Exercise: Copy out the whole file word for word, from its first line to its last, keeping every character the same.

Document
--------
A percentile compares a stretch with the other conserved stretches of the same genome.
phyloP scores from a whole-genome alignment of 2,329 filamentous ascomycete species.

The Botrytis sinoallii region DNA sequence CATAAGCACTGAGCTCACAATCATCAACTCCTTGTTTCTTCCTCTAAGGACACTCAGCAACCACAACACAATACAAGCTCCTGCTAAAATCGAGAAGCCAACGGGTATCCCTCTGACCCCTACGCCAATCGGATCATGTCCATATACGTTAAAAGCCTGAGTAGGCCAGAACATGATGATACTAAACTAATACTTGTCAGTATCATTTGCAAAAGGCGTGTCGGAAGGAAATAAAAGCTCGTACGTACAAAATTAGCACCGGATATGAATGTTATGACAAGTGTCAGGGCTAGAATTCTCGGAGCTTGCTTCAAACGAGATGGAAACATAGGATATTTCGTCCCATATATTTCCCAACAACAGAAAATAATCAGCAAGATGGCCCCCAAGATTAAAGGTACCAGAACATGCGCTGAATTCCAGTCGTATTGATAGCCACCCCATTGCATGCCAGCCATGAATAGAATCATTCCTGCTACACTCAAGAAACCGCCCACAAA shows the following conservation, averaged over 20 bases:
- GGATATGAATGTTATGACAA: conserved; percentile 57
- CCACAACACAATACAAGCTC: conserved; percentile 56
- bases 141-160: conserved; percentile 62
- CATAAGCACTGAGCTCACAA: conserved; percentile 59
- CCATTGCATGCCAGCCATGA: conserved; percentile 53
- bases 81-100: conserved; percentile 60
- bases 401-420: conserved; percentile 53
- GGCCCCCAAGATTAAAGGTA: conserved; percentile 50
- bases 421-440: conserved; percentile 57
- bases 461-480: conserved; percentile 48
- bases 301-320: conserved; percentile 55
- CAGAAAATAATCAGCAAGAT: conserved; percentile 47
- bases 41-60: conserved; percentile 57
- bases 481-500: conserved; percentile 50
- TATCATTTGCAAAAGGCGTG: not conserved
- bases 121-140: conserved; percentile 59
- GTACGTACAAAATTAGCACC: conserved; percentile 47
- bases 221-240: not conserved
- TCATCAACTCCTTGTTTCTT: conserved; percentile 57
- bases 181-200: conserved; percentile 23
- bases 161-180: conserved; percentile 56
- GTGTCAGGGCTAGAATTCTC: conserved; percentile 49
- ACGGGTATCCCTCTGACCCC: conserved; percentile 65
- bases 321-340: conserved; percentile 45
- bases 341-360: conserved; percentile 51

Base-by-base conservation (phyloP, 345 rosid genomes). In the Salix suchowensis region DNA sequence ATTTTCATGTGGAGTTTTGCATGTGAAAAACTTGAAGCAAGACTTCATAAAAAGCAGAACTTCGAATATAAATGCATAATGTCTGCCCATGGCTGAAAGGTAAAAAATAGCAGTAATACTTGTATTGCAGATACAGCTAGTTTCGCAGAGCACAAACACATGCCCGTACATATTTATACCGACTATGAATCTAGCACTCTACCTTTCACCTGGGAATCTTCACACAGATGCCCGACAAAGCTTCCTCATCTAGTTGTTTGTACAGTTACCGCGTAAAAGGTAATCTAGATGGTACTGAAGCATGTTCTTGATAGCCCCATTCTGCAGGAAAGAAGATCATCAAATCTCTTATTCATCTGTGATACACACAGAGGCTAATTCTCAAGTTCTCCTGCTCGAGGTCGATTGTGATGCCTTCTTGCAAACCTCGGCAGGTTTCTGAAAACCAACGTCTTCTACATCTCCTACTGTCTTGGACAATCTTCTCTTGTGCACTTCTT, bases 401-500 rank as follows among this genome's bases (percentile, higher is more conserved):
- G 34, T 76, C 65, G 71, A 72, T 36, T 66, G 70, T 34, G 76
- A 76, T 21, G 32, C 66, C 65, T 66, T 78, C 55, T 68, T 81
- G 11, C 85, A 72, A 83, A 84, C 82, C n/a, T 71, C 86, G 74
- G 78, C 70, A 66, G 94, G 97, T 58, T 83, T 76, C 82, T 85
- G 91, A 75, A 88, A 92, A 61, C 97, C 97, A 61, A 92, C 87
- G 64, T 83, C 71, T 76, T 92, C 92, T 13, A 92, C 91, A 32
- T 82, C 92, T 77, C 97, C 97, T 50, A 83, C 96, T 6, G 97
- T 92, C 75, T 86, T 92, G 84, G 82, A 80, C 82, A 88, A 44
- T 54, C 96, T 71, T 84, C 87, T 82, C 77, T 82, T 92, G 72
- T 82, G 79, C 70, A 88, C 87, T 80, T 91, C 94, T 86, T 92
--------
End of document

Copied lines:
A percentile compares a stretch with the other conserved stretches of the same genome.
phyloP scores from a whole-genome alignment of 2,329 filamentous ascomycete species.

The Botrytis sinoallii region DNA sequence CATAAGCACTGAGCTCACAATCATCAACTCCTTGTTTCTTCCTCTAAGGACACTCAGCAACCACAACACAATACAAGCTCCTGCTAAAATCGAGAAGCCAACGGGTATCCCTCTGACCCCTACGCCAATCGGATCATGTCCATATACGTTAAAAGCCTGAGTAGGCCAGAACATGATGATACTAAACTAATACTTGTCAGTATCATTTGCAAAAGGCGTGTCGGAAGGAAATAAAAGCTCGTACGTACAAAATTAGCACCGGATATGAATGTTATGACAAGTGTCAGGGCTAGAATTCTCGGAGCTTGCTTCAAACGAGATGGAAACATAGGATATTTCGTCCCATATATTTCCCAACAACAGAAAATAATCAGCAAGATGGCCCCCAAGATTAAAGGTACCAGAACATGCGCTGAATTCCAGTCGTATTGATAGCCACCCCATTGCATGCCAGCCATGAATAGAATCATTCCTGCTACACTCAAGAAACCGCCCACAAA shows the following conservation, averaged over 20 bases:
- GGATATGAATGTTATGACAA: conserved; percentile 57
- CCACAACACAATACAAGCTC: conserved; percentile 56
- bases 141-160: conserved; percentile 62
- CATAAGCACTGAGCTCACAA: conserved; percentile 59
- CCATTGCATGCCAGCCATGA: conserved; percentile 53
- bases 81-100: conserved; percentile 60
- bases 401-420: conserved; percentile 53
- GGCCCCCAAGATTAAAGGTA: conserved; percentile 50
- bases 421-440: conserved; percentile 57
- bases 461-480: conserved; percentile 48
- bases 301-320: conserved; percentile 55
- CAGAAAATAATCAGCAAGAT: conserved; percentile 47
- bases 41-60: conserved; percentile 57
- bases 481-500: conserved; percentile 50
- TATCATTTGCAAAAGGCGTG: not conserved
- bases 121-140: conserved; percentile 59
- GTACGTACAAAATTAGCACC: conserved; percentile 47
- bases 221-240: not conserved
- TCATCAACTCCTTGTTTCTT: conserved; percentile 57
- bases 181-200: conserved; percentile 23
- bases 161-180: conserved; percentile 56
- GTGTCAGGGCTAGAATTCTC: conserved; percentile 49
- ACGGGTATCCCTCTGACCCC: conserved; percentile 65
- bases 321-340: conserved; percentile 45
- bases 341-360: conserved; percentile 51

Base-by-base conservation (phyloP, 345 rosid genomes). In the Salix suchowensis region DNA sequence ATTTTCATGTGGAGTTTTGCATGTGAAAAACTTGAAGCAAGACTTCATAAAAAGCAGAACTTCGAATATAAATGCATAATGTCTGCCCATGGCTGAAAGGTAAAAAATAGCAGTAATACTTGTATTGCAGATACAGCTAGTTTCGCAGAGCACAAACACATGCCCGTACATATTTATACCGACTATGAATCTAGCACTCTACCTTTCACCTGGGAATCTTCACACAGATGCCCGACAAAGCTTCCTCATCTAGTTGTTTGTACAGTTACCGCGTAAAAGGTAATCTAGATGGTACTGAAGCATGTTCTTGATAGCCCCATTCTGCAGGAAAGAAGATCATCAAATCTCTTATTCATCTGTGATACACACAGAGGCTAATTCTCAAGTTCTCCTGCTCGAGGTCGATTGTGATGCCTTCTTGCAAACCTCGGCAGGTTTCTGAAAACCAACGTCTTCTACATCTCCTACTGTCTTGGACAATCTTCTCTTGTGCACTTCTT, bases 401-500 rank as follows among this genome's bases (percentile, higher is more conserved):
- G 34, T 76, C 65, G 71, A 72, T 36, T 66, G 70, T 34, G 76
- A 76, T 21, G 32, C 66, C 65, T 66, T 78, C 55, T 68, T 81
- G 11, C 85, A 72, A 83, A 84, C 82, C n/a, T 71, C 86, G 74
- G 78, C 70, A 66, G 94, G 97, T 58, T 83, T 76, C 82, T 85
- G 91, A 75, A 88, A 92, A 61, C 97, C 97, A 61, A 92, C 87
- G 64, T 83, C 71, T 76, T 92, C 92, T 13, A 92, C 91, A 32
- T 82, C 92, T 77, C 97, C 97, T 50, A 83, C 96, T 6, G 97
- T 92, C 75, T 86, T 92, G 84, G 82, A 80, C 82, A 88, A 44
- T 54, C 96, T 71, T 84, C 87, T 82, C 77, T 82, T 92, G 72
- T 82, G 79, C 70, A 88, C 87, T 80, T 91, C 94, T 86, T 92